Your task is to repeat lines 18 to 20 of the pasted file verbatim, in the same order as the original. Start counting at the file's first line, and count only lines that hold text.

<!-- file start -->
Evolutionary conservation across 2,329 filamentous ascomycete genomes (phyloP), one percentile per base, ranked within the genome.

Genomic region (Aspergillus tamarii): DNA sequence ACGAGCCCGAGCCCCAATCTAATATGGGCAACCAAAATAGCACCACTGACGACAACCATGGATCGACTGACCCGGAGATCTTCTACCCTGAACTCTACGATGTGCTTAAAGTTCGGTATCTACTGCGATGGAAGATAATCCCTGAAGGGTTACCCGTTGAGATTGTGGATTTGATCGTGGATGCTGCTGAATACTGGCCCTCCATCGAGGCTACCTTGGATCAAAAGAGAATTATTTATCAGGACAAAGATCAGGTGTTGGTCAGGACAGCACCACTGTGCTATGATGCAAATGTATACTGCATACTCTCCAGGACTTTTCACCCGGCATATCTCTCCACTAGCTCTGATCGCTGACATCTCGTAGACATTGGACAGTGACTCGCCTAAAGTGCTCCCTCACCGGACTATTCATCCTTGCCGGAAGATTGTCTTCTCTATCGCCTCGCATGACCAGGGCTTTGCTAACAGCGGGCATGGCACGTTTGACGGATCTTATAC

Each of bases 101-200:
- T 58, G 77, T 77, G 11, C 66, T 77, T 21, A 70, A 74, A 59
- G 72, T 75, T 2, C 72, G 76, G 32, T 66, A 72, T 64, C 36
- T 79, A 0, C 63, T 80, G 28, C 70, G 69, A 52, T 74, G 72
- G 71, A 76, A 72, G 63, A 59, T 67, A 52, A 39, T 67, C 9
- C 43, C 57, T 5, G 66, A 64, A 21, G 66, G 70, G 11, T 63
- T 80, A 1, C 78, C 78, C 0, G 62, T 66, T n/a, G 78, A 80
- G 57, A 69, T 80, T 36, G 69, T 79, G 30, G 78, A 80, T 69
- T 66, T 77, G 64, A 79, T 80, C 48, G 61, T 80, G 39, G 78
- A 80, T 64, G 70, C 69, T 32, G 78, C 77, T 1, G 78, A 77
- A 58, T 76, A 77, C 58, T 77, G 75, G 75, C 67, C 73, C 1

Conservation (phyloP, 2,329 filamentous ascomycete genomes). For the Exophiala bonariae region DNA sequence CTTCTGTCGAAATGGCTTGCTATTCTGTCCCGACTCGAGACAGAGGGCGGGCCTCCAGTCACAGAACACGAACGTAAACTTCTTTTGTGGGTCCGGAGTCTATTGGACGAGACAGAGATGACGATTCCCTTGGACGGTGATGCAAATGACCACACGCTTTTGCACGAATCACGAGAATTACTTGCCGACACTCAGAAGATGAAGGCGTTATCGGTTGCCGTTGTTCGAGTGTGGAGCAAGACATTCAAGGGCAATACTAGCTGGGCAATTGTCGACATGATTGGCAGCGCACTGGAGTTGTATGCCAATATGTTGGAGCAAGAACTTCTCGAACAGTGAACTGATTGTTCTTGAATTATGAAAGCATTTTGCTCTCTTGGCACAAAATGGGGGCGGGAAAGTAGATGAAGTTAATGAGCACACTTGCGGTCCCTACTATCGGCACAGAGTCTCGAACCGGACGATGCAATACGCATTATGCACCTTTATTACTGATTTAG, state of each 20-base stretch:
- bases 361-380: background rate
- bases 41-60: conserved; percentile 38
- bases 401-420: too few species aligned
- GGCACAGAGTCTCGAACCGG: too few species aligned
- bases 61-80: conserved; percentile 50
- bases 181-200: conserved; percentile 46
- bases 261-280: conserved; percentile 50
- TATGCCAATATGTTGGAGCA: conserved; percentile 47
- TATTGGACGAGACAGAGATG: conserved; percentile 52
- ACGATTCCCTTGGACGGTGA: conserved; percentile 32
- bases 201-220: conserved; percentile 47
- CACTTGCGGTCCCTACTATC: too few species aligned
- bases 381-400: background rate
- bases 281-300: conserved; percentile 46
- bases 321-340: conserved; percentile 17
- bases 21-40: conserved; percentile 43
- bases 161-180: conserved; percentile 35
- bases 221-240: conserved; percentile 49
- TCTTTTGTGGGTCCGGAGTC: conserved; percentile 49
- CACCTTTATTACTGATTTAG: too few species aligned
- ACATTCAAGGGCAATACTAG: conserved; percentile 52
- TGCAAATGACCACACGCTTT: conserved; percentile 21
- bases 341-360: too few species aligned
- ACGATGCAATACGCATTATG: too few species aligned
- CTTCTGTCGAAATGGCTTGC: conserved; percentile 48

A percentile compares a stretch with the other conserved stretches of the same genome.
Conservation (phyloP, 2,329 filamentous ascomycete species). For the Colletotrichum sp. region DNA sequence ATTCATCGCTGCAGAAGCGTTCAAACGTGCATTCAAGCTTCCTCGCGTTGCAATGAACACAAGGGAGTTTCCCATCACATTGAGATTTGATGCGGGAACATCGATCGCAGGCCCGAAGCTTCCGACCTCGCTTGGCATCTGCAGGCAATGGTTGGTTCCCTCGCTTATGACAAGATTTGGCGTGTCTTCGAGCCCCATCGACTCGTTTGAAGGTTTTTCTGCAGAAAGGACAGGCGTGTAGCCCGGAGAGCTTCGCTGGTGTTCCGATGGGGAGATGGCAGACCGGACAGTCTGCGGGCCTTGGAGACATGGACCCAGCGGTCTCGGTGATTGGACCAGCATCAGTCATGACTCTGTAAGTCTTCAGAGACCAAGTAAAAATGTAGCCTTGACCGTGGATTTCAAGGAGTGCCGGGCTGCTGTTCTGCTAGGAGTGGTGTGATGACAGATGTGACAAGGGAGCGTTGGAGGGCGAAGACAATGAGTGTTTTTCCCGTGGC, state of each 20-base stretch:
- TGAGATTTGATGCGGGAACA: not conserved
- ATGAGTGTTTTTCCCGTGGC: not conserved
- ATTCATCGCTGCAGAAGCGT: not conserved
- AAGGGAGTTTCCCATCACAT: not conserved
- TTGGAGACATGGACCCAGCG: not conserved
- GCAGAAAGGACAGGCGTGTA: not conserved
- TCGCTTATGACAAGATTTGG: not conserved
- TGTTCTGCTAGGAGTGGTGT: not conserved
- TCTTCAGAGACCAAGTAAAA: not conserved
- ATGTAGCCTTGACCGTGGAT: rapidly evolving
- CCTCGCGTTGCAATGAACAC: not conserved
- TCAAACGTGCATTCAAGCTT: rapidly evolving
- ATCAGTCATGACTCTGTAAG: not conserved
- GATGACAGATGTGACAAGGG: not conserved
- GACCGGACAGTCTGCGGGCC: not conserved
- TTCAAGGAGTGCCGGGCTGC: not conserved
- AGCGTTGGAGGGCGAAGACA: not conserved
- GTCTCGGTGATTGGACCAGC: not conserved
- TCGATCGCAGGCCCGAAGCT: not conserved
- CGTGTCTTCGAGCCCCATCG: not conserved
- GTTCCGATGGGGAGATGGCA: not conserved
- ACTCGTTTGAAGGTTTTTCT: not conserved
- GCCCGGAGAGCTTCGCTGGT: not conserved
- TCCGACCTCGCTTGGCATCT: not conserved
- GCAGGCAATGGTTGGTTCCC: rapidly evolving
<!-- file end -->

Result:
- GGCACAGAGTCTCGAACCGG: too few species aligned
- bases 61-80: conserved; percentile 50
- bases 181-200: conserved; percentile 46